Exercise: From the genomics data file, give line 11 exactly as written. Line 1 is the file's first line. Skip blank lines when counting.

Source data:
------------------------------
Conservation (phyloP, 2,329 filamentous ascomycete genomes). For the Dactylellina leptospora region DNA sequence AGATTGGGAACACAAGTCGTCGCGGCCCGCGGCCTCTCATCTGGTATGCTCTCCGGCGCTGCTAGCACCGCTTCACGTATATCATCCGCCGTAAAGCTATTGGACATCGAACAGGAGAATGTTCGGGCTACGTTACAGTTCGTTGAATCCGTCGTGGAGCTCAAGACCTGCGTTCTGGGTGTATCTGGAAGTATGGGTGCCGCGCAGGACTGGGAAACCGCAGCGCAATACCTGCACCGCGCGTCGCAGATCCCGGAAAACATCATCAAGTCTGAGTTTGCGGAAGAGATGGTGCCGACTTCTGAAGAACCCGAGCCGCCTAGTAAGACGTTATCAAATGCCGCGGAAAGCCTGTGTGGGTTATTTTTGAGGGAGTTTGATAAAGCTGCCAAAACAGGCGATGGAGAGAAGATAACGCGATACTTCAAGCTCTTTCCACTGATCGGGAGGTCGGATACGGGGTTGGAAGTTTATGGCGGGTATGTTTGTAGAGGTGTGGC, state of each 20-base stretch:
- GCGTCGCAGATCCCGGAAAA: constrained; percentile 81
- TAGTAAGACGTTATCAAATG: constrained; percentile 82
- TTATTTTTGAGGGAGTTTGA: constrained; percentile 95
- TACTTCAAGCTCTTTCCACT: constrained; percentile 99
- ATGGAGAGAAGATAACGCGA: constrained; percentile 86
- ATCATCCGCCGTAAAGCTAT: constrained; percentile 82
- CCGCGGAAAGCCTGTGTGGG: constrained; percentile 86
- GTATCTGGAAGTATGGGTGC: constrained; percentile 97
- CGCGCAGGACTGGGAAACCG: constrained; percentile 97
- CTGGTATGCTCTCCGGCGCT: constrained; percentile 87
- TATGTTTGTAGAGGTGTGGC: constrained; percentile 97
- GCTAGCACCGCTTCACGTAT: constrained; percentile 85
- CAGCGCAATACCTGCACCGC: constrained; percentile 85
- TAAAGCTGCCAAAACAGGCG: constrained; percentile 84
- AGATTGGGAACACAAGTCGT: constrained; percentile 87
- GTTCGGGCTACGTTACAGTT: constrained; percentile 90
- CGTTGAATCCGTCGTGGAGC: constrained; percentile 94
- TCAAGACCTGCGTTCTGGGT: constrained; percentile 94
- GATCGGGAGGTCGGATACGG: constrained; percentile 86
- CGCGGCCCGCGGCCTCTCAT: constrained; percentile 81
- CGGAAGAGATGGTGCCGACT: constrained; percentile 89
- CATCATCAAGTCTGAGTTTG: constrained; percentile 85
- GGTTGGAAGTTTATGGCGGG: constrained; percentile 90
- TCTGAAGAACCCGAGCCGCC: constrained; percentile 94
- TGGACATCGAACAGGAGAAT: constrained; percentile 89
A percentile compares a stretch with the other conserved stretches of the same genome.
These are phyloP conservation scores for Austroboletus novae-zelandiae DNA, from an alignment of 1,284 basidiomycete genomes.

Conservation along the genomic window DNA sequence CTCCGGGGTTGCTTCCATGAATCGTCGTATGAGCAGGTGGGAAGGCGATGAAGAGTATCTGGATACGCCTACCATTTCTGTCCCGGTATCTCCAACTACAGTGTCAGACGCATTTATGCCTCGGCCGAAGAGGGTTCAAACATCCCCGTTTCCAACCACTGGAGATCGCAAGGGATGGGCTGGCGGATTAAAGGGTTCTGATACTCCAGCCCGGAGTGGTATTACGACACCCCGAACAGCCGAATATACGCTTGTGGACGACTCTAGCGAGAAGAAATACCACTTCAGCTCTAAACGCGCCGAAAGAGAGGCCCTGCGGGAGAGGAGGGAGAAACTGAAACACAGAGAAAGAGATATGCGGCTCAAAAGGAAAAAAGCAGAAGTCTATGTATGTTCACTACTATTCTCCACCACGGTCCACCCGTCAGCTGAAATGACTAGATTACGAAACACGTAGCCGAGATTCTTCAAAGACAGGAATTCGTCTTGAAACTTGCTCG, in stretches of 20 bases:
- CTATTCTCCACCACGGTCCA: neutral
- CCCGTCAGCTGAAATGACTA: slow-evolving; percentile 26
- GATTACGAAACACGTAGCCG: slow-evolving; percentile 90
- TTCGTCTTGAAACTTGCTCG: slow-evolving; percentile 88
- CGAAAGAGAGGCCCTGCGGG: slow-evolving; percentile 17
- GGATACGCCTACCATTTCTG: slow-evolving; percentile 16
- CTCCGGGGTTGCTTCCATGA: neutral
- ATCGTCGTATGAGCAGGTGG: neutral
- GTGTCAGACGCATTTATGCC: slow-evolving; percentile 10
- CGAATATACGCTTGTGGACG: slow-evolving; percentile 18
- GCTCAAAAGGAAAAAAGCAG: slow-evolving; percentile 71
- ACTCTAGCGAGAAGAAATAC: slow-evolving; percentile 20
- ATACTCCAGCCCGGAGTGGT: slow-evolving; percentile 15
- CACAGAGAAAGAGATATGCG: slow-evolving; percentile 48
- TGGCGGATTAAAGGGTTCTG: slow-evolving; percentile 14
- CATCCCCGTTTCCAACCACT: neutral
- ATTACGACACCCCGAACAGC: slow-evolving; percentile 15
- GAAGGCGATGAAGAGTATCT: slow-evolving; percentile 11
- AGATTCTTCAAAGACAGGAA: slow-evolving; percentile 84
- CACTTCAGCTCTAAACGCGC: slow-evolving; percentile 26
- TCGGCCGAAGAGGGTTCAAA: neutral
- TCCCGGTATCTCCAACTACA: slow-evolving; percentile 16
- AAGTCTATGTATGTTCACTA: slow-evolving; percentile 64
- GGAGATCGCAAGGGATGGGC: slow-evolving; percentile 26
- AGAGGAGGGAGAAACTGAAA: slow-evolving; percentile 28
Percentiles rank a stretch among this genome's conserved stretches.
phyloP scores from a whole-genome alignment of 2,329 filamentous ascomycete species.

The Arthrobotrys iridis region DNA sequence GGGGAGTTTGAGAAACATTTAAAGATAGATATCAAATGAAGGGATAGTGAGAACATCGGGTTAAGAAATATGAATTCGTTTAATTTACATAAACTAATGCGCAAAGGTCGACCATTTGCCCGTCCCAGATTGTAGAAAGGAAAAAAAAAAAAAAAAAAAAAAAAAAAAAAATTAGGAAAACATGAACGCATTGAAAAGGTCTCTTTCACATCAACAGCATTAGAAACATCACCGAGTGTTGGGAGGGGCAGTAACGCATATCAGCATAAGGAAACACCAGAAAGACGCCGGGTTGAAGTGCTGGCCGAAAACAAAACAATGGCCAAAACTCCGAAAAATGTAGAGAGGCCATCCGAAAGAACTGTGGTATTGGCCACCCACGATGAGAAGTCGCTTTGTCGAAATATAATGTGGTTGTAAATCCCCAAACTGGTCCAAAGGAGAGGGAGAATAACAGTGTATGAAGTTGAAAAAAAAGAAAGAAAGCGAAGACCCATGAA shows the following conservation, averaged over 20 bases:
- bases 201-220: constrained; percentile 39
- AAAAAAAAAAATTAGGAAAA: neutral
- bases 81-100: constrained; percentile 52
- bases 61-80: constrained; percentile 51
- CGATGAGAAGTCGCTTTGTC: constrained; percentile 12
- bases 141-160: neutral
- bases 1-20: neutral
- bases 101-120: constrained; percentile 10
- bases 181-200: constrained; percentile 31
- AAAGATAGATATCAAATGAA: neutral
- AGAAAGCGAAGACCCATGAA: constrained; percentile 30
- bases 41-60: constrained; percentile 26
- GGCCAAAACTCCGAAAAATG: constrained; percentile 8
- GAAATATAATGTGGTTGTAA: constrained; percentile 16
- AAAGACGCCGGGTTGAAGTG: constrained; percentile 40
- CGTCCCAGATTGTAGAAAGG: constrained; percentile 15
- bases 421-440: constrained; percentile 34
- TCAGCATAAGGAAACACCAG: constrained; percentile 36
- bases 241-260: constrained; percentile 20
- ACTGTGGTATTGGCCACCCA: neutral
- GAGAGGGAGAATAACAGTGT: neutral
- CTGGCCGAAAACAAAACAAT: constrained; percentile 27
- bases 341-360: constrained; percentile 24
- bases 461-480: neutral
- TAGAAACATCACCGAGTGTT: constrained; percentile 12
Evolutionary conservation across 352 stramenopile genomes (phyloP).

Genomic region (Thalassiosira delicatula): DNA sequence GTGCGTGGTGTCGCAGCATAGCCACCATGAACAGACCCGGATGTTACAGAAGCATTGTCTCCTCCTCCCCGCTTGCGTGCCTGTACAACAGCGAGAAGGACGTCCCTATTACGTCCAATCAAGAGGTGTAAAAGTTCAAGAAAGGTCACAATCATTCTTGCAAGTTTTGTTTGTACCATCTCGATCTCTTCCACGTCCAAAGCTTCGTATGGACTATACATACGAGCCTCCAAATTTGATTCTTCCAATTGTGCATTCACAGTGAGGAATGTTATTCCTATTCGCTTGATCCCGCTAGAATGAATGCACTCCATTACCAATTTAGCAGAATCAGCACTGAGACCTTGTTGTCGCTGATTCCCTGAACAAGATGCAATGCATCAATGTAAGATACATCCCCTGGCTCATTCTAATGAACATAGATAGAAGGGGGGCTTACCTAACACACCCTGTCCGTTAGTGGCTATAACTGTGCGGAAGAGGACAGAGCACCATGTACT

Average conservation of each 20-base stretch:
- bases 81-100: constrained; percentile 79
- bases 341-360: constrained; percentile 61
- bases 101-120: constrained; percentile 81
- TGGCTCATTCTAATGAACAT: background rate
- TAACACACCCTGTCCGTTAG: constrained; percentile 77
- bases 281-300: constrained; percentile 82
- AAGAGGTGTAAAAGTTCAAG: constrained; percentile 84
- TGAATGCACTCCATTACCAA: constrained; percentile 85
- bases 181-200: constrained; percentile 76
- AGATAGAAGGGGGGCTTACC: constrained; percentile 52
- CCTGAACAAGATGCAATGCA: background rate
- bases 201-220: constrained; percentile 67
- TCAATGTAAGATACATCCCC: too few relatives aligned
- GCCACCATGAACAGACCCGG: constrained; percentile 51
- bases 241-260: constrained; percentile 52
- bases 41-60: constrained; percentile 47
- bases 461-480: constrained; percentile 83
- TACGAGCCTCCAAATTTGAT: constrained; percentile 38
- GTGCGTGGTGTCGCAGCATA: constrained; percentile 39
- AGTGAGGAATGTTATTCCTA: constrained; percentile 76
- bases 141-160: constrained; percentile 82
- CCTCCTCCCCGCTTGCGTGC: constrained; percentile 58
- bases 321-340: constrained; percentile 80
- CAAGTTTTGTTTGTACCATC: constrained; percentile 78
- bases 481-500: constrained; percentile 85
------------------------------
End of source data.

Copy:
- CTGGTATGCTCTCCGGCGCT: constrained; percentile 87